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Gastroesophageal Reflux Disease (GERD) - Surgery

Surgery may be used to treat gastroesophageal reflux disease (GERD) symptoms that have not been well controlled by medicines.

Surgery may be an option when:

  • Medicines don't completely relieve symptoms, and the remaining symptoms are caused by reflux of stomach juices.
  • A person doesn't want or, because of side effects, is not able to take medicines over an extended period of time to control GERD symptoms.
  • Along with reflux, a person has symptoms such as asthma, hoarseness, or cough that do not adequately improve when treated with medicines.

The benefits of surgery need to be compared to the possible complications and new symptoms you may have after surgery. Surgery for GERD can cause problems with swallowing and burping. It can also cause extra gas in the digestive tract, which leads to bloating and passing gas (flatulence).

After surgery, you may need to have other procedures to fix these problems. Some people still have to take medicine to control their symptoms, even after surgery. And some people need to have surgery again.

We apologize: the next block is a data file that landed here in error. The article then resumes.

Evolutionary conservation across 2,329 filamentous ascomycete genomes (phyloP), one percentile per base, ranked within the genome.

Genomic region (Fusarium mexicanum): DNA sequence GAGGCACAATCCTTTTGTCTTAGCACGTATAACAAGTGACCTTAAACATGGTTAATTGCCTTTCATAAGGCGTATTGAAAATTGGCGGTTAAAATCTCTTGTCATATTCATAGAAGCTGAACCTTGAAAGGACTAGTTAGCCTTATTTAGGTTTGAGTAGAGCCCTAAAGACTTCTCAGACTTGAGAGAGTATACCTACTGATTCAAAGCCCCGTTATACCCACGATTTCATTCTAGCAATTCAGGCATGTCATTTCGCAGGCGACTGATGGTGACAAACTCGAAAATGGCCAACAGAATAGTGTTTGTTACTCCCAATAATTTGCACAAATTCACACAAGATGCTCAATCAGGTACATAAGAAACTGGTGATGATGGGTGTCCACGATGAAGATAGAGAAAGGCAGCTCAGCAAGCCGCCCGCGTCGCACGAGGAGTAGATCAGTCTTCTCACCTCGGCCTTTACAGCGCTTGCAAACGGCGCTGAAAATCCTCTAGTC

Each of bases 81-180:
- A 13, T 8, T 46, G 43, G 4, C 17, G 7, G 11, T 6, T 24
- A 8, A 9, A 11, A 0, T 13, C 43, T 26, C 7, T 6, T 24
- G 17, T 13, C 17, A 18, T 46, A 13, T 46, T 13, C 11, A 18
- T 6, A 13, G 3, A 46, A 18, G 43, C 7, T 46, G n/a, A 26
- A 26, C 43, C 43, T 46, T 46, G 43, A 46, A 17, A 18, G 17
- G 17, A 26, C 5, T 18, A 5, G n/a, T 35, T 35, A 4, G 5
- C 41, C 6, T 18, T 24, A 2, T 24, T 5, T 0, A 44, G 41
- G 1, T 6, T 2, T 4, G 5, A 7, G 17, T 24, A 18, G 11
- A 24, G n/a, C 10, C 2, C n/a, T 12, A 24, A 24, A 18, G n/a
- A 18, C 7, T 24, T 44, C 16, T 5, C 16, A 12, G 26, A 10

GERD: Which Treatment Should I Use?

Surgery choices

Fundoplication surgery is the most common surgery used to treat GERD. This surgery strengthens the valve between the esophagus and stomach (lower esophageal sphincter) to keep acid from backing up into the esophagus as easily. It relieves GERD symptoms and inflammation of the esophagus (esophagitis).

Other types of surgery for gastroesophageal reflux disease may include:

  • Partial fundoplication. Partial fundoplication involves wrapping the stomach only partway around the esophagus. Full fundoplication involves wrapping the stomach around the esophagus so that it completely encircles it. Most fundoplication surgery uses the full fundoplication method.
  • Gastropexy. A gastropexy attaches the stomach to the diaphragm so that the stomach cannot move through the opening in the diaphragm into the chest. Gastropexy is done less often than fundoplication.

    This information is produced and provided by the National Cancer Institute (NCI). The information in this topic may have changed since it was written. For the most current information, contact the National Cancer Institute via the Internet web site at http:// cancer .gov or call 1-800-4-CANCER.

    WebMD Medical Reference from Healthwise

    Last Updated: November 14, 2014
    This information is not intended to replace the advice of a doctor. Healthwise disclaims any liability for the decisions you make based on this information.
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